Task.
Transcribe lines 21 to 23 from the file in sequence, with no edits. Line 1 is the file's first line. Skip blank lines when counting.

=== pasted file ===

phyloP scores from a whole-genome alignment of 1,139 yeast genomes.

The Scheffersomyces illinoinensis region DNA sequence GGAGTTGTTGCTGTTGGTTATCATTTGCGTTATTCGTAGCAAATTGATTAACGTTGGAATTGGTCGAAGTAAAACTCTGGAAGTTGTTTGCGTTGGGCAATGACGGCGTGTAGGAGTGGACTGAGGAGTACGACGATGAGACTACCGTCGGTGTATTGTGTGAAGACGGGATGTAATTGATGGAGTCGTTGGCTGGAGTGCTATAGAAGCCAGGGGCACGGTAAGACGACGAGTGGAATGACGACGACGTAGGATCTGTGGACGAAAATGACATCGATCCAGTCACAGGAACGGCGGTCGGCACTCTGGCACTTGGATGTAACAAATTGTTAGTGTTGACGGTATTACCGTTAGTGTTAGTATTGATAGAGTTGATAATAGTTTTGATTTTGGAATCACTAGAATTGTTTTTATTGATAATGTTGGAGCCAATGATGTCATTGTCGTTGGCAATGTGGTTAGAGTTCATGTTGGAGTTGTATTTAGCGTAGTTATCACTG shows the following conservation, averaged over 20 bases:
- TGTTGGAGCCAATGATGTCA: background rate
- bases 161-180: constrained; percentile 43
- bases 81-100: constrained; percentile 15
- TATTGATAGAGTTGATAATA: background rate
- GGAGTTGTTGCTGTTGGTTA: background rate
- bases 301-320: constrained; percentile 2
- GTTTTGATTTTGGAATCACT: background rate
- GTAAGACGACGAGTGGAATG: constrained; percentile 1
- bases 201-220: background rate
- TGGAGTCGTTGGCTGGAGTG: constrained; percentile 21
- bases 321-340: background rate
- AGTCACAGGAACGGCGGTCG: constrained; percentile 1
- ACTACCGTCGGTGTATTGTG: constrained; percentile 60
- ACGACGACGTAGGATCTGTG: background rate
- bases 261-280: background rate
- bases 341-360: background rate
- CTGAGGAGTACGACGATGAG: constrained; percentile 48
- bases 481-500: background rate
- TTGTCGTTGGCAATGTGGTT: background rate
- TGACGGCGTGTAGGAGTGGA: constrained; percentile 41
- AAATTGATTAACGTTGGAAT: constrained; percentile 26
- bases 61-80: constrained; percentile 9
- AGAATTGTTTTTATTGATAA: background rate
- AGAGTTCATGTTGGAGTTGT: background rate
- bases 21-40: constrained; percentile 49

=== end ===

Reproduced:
- TTGTCGTTGGCAATGTGGTT: background rate
- TGACGGCGTGTAGGAGTGGA: constrained; percentile 41
- AAATTGATTAACGTTGGAAT: constrained; percentile 26